32in24-9 AKA 32in24-9: Return of DUEL COREEdit
The ninth WAD in the series was released on Christmas 2009. Like the third 32in24, the focus of 9 was to create maps suitable for 1-on-1 duels. A total of 45 maps were included in the WAD.
32in24-10 AKA 32in24-10: MAPS FOR THE MAP GODEdit
After a hiatus of nearly a year, the tenth 32in24 session was held to commemorate the approximate three-year-four-month anniversary of the series. The session began on October 24, 2010, and the WAD was released on October 31.
This session aimed to create a megawad of 4 to 8 player free-for-all maps for the third time in the series' history. The 32 map goal was not reached within the original deadline; later tactical analysis concluded that this was due to "a timely ambush by dastardly terrorists" combined with a lack of motivational artwork by chief Yeoman Engineer Shaikoten. The deadline was immediately extended by an additional day, by which time 37 total maps were completed. Two "3.5th anniversary bonus levels", originally created for previous 32in24 sessions but unreleased, were also included in the WAD.
32in24-11 AKA 32in24-11: Occupy DoomworldEdit
One year after 32in24-10, the eleventh session was held, presumably because it had been a year since the previous session was held. This session took place on Sunday October 23, 2011. The wad entered beta on October 29, and was ultimately released on the fifth of November.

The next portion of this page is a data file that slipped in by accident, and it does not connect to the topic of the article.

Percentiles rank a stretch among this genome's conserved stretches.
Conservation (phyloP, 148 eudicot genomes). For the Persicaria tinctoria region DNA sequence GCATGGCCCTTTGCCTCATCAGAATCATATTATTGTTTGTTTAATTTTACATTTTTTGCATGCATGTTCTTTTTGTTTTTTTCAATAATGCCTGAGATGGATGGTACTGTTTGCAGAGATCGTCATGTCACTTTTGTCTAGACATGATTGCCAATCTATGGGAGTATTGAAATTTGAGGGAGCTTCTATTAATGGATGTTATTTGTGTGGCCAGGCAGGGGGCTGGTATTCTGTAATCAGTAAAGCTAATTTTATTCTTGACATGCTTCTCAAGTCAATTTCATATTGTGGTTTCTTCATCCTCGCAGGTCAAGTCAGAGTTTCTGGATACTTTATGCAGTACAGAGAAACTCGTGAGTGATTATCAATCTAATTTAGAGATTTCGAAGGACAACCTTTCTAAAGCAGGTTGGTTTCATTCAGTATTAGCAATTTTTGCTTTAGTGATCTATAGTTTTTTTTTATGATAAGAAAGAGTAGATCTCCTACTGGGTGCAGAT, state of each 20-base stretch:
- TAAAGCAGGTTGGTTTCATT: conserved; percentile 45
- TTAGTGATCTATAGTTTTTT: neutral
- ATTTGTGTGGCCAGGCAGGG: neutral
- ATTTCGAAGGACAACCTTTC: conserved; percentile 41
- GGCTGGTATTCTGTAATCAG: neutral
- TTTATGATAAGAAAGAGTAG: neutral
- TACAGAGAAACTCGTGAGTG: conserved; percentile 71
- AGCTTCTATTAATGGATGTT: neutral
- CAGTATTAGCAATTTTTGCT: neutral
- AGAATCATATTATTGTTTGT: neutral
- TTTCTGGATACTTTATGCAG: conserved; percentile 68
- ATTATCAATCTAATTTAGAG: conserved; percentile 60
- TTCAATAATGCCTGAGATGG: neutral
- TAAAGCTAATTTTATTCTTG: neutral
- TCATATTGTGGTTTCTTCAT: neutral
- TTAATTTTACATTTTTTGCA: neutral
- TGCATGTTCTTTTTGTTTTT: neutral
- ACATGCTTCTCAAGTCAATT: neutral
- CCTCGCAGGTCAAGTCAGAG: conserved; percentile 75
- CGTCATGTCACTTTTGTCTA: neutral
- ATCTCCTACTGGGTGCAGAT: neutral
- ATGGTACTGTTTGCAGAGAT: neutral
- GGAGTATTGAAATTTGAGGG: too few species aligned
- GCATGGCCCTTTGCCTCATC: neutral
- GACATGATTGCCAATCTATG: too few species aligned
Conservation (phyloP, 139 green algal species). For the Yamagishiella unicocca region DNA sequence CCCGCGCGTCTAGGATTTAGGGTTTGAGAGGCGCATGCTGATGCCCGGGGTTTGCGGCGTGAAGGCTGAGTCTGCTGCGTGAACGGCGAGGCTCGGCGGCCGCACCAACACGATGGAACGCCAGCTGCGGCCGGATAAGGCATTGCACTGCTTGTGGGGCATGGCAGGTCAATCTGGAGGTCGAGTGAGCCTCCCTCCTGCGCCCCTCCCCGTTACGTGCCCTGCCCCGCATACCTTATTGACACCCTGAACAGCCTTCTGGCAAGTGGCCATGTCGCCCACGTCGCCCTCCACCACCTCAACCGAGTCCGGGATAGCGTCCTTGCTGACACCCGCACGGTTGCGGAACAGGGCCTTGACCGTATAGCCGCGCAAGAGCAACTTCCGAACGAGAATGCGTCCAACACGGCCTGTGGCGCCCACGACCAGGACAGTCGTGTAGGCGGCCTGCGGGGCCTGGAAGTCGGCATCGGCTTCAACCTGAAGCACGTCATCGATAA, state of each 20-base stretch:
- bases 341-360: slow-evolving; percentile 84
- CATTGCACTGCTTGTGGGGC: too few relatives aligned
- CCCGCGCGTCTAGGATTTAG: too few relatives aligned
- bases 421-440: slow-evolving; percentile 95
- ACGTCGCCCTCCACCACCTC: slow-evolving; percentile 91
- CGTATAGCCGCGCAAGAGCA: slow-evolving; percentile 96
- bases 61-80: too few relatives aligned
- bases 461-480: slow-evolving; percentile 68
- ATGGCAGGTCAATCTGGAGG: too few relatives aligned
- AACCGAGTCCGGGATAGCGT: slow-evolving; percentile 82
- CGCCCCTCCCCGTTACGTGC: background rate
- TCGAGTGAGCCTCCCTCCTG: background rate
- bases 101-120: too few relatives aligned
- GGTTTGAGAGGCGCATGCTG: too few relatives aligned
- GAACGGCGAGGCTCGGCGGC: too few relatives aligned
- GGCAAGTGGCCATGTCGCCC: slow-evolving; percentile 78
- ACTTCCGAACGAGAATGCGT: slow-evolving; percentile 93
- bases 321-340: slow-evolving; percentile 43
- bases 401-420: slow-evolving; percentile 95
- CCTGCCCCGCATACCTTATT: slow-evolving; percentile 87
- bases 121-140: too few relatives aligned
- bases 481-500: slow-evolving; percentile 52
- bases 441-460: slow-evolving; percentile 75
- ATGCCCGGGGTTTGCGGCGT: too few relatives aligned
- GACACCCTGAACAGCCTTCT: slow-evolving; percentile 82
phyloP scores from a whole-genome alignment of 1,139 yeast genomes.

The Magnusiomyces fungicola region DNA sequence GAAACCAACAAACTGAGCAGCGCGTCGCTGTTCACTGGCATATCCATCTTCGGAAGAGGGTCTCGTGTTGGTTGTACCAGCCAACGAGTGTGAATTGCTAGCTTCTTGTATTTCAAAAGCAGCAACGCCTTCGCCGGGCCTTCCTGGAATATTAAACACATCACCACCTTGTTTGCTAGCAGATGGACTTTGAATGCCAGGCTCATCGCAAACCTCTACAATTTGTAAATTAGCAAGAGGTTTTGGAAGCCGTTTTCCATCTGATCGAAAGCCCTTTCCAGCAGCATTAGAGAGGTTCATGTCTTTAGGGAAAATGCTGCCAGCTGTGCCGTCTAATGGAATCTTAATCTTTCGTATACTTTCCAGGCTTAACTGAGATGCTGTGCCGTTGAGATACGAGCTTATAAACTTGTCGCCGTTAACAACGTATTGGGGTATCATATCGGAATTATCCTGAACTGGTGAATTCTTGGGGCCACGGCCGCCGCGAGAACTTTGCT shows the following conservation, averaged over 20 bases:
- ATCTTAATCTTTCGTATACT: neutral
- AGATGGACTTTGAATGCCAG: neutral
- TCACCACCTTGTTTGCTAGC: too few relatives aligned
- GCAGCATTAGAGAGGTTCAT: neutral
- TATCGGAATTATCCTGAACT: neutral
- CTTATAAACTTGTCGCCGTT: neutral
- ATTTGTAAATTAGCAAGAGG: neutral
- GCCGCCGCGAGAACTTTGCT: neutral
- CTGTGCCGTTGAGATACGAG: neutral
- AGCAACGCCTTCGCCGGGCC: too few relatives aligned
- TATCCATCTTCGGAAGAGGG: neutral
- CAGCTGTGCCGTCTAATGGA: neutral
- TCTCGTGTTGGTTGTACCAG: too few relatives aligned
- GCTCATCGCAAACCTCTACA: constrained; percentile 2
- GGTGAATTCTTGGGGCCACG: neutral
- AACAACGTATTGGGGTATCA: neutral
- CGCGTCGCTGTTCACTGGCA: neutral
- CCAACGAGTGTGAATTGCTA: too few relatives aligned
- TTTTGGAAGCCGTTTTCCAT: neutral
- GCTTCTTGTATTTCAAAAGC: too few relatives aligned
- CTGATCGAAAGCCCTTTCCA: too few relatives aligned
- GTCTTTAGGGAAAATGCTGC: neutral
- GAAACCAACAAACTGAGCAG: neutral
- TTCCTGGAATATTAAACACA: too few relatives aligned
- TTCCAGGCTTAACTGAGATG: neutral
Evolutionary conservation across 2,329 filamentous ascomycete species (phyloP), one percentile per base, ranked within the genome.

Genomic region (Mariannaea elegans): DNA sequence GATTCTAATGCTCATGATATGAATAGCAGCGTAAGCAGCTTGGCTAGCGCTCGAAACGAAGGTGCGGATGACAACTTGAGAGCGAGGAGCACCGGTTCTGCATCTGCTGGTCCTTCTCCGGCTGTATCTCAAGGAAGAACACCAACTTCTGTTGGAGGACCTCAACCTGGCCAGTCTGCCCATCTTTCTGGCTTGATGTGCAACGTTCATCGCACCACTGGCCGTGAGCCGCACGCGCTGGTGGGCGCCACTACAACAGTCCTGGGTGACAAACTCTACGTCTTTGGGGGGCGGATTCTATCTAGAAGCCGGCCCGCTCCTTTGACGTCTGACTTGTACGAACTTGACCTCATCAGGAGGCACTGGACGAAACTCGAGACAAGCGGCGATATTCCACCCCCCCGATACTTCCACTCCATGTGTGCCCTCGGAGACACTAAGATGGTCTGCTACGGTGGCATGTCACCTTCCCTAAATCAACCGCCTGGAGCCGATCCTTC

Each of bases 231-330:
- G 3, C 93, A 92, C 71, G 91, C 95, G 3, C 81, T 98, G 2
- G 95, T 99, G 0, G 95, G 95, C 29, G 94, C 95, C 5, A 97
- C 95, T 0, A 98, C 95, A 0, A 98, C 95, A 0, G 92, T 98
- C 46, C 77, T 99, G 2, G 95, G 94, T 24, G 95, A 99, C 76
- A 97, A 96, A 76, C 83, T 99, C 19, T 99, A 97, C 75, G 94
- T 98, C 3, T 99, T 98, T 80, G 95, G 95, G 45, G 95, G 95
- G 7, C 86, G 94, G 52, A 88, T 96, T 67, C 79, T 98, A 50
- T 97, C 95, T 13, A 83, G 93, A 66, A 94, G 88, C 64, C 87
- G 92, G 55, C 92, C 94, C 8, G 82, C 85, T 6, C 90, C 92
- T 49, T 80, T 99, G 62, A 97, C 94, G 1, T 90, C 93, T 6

The goal of this session was a simple 4-8 player FFA wad, as is the standard for 32in24. However, there were a few key differences. Firstly, mappers were allowed usage of a more varied resource wad (Community Chest 4 texture pack) and cosmetic changes were allowed well into the beta stages. This was done due to the wads "Special twist" in which the Odamex team decided to help with beta testing and quality control within the wad by using the beta as part of a weekly gaming session. In addition, rather than simply throwing the wad to the public shortly after thebuild, the layouts received input from members of the multiplayer community through every step of the testing process, so as to ensure the high caliber of maps that had been lacking in more recent 32in24 entries. This effort appeared to have paid off, as the final release, containing 45 maps made in 24 hours, was recieved with much praise by the community.
32in24-12 through 32in24-14 Edit
In 2012-2014, an additional 32in24 was made each year, and the series currently now has 14 installments (15 counting Diet 32in24). 32in24-12 and 32in24-13 were created for multiplayer purposes, and 32in24-13 won a multiplayer Cacoward in 2014 (it was not released in time for the 2013 Cacoward season, which cuts off on December 10 each year). However, 32in24-14 saw the third effort by the team to create a single player wad, and was the first single player 32in24 to see at least 32 maps. Despite the maps being made the weekend before Christmas in 2014, it is a 2015 release, due to the requirement of a couple weeks for testing and refinement.
As an interesting aside, since 32in24-8 was built in 2008, and one 32in24 event has been held each year since, the number after the '32in24-' from 32in24-8 onwards corresponds with the (abbreviated) year in which the maps were designed.